Dubbed “Casual Gaming Market Update”, the Parks Associates report brings some pretty interesting figures. While both online video and social networking sites have been booming in the last years, their actual dominance is really not that high. It seems that only
29% of U.S. adult Internet users watch short online videos on a weekly basis. The figures go much lower in the case of social networking sites: only 19% visit them every week.
In the mean time, playing games online on a weekly basis proved to be a favorite activity for 34% of the subjects.
“Despite the growing popularity of YouTube, MySpace, and Facebook, gaming remains the king of online entertainment, driven largely by casual gaming activities. Gaming also has business advantages. Unlike sites for social networking and video streaming, which rely solely on advertising revenue, casual gaming has more mature and heterogeneous revenue models, including web-based and in-game advertising, try-before-you-buy, subscriptions, and micro-transactions.” (James Kuai, a research analyst at Parks Associates)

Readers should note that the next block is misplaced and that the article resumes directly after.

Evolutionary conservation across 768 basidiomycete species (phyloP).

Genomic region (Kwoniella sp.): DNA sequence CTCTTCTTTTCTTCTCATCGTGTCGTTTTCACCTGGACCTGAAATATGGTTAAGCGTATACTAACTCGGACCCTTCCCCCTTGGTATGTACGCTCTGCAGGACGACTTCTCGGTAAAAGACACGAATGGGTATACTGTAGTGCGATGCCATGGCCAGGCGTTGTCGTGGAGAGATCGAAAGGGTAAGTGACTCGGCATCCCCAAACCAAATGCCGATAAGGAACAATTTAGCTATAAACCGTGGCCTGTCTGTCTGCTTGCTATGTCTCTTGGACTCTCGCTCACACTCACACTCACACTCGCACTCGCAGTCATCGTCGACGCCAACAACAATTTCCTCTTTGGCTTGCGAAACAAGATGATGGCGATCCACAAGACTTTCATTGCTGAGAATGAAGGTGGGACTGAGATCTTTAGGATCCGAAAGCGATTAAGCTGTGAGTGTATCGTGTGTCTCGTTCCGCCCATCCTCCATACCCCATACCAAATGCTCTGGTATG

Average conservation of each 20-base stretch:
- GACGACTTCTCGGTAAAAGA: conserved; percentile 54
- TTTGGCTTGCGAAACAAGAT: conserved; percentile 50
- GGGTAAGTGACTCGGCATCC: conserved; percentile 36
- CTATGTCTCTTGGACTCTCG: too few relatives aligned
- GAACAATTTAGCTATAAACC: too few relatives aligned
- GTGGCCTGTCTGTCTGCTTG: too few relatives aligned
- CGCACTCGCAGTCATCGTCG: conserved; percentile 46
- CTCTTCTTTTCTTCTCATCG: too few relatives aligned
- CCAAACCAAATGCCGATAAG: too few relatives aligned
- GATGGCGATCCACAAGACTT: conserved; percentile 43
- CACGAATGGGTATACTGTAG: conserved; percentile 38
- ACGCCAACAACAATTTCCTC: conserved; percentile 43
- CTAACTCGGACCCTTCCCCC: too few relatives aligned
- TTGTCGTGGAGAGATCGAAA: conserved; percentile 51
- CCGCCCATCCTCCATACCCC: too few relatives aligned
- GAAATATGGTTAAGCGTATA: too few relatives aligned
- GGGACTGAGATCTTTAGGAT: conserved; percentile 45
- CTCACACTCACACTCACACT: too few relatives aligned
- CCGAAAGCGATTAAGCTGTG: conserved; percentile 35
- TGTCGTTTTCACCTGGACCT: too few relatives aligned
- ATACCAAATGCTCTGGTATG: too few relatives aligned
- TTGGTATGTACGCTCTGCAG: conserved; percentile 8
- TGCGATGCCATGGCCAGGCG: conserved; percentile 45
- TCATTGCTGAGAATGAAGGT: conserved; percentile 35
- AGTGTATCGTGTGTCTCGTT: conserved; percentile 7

However, Kuai also issued a warning alongside the good results:
“The casual gaming industry cannot rest on its laurels. In order to counter the growing competition from other online activities, the industry needs to continue to grow its fan base and find ways to better monetize its existing audience.”
The report shows that the year-over-year growth rate for frequent online gamers was 79%, much below the growth rate for frequent users of video streaming sites (123%). On the other hand, social networking sites don’t seem to pose a real threat, as their growth rate is only 46%.